Finally, ACTION CASTLE as it was always meant to be played: over text. The “Parsley” series of games model 1980s text adventures, meant to be played as a group with a single GM figure. As a GM, the fun is in coming up with smart-ass responses to the prompts you’re given, and narrating death scenes, which I didn’t get to do often, but when I did, I did it with glee. As a player, you’re solving the puzzle, and also setting up smart-ass prompts to give the GM to work with. I’ve mostly ran this as a ‘filler’ game before, but it actually works much better in text. ACTION CASTLE is the first and easiest of the various Parsley games, and our players made it through in just over an hour. They did get to enjoy a brief jaunt into the PUMPKIN TOWN adventure, with a score of 4/13. The simplicity of this game was also nice because I was able to invite my friend Shari, who would not be able to attend the other events do to tech issues, but could come up with bad ideas over the phone with the best of them.

Fri Aft: Ganakagok

Ganakagok is the other other indie game to come out of the 2004 Game Chef competition (the more well known ones being Polaris and The Mountain Witch), and its about building a mythic story for the fictional Nitu people, who live on the island of Ganakagok, which is inspired by the history of the Inuit. Ganakagok involves a tarot card mechanism, of drawing a card and interpreting what it means for the situation, and this is included throughout the game, touching pretty much every aspect of the design. It’s very classic Forge style design, by which I mean narration rights being part of conflict resolution, abstract elements being given mechanical weight, a dice mechanic that has never really been done before, endgame mechanics. Playing it sort of feels like returning to that state of mind.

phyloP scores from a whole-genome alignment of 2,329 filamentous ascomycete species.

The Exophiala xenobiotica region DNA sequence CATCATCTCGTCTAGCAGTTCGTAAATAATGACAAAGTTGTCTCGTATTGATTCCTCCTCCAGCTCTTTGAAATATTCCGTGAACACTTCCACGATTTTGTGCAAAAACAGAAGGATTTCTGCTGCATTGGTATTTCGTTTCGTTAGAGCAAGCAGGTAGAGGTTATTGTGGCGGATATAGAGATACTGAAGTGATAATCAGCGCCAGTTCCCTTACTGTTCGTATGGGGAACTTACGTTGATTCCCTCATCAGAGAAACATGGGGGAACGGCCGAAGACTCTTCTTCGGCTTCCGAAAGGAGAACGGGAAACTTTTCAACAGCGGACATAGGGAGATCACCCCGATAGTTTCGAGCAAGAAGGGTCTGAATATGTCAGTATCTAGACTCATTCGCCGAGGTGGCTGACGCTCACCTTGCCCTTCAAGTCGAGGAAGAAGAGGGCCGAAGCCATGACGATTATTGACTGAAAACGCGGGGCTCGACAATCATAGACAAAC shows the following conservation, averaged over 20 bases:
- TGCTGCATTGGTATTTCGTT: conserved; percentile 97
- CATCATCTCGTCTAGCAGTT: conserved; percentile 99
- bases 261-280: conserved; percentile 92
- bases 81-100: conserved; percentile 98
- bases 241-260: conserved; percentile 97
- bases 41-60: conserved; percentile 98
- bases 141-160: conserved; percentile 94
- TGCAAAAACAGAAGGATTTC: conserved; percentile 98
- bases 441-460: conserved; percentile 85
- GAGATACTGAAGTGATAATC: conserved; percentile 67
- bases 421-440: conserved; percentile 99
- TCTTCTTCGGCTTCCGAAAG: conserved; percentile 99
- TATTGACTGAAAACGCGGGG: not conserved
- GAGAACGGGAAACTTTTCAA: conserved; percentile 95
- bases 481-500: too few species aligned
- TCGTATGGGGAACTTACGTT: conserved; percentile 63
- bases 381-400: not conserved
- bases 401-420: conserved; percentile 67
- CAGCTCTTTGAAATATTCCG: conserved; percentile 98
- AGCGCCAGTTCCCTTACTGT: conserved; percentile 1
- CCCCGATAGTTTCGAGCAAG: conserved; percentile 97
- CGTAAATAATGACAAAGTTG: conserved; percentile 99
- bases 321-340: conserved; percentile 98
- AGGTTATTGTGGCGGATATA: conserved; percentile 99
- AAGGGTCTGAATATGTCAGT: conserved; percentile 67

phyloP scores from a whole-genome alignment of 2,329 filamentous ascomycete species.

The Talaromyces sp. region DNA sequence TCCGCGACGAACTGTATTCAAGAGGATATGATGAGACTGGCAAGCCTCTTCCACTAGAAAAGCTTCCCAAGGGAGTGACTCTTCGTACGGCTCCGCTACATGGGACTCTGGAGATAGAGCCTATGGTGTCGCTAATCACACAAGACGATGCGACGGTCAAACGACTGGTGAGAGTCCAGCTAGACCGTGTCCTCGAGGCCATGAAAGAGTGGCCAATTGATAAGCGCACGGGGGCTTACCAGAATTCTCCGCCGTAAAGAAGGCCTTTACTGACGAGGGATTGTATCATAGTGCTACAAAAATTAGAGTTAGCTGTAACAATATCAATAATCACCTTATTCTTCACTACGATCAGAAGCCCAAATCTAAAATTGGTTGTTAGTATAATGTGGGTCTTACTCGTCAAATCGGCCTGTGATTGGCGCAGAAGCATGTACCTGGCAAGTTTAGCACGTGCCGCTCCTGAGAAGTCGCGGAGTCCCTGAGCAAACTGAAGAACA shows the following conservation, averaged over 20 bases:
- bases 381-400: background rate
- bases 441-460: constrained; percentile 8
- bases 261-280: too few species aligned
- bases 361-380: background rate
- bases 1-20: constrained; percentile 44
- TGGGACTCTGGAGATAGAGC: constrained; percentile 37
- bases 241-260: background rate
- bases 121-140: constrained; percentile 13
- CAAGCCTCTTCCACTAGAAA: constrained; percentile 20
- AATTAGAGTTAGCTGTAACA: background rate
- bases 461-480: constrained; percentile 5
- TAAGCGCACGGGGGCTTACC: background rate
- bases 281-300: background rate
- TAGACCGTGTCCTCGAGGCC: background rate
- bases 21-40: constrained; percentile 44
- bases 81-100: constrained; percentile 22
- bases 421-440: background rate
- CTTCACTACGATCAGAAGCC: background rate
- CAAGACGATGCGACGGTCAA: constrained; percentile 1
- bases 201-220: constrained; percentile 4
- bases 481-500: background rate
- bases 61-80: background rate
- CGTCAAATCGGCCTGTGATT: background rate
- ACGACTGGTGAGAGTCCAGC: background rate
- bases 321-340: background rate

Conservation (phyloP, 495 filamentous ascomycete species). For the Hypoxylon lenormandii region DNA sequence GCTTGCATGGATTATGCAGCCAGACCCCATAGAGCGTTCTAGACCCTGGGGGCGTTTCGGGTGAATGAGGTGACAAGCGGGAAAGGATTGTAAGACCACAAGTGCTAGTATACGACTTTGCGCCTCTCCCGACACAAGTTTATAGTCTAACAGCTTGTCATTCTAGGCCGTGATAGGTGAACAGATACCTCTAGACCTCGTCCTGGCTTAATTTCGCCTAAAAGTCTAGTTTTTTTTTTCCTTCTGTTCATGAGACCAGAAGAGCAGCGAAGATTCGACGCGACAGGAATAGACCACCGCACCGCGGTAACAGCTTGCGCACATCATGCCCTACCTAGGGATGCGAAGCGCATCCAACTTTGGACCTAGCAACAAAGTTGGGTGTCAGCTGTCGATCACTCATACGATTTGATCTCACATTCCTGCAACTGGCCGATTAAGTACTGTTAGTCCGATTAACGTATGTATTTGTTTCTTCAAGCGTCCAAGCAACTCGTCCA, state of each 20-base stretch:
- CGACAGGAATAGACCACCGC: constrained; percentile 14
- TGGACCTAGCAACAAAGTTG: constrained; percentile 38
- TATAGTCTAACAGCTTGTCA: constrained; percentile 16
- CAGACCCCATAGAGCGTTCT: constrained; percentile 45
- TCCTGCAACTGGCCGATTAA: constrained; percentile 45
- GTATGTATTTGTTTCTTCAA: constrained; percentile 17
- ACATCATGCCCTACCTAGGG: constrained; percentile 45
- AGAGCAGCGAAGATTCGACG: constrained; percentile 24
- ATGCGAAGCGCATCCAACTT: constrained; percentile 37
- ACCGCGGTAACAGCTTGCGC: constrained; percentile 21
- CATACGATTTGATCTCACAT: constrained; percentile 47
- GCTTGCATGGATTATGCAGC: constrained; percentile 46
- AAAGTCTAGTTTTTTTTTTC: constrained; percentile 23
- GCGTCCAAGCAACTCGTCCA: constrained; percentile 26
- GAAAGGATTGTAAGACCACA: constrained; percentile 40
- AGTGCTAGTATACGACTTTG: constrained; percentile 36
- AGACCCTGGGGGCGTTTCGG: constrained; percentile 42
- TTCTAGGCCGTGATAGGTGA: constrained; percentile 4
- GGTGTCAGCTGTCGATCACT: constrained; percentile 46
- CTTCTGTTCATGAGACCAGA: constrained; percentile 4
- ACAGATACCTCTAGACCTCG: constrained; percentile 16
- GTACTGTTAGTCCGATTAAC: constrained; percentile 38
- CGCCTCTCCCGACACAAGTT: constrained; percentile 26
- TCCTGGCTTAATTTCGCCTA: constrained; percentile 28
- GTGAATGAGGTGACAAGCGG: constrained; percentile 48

This was my first time running Ganakagok, and the thing I learned most is that it does not work online over roll20… like at all. I used a couple of clumsy workarounds to get everything to show up in roll20, but it was very clumsy, and Tim couldn’t get somethings to show up at all. Roll20’s poker chip implementation is a cludge, and using those for tokens in this is a cludge of a cludge.

We played through one full “round” of scenes, of each character getting a spotlight scene and a single conflict. Nanurjuk the defiant navigator piloted through a storm to scout out a new island for the Nitu to live on. Ssaborak the generous boat-maker did a long trek through a different storm, out pacing a pack of cannibal ghouls, to arrive back at the village to attend to his pregnant wife. Janaq the unlikable mystic helped deliver Ssaborak’s child into the world as dawn came, heralding a new age. By the guidelines in the book we should have gotten three or four full rounds through in this time, but the interface issues made everything take longer. This is a game I would really like to get a chance to play in person with fist fulls of tokens and moving the individual dice around… and also a game that could use a new edition with some streamlined game mechanics.

Fri Eve: 47 Hags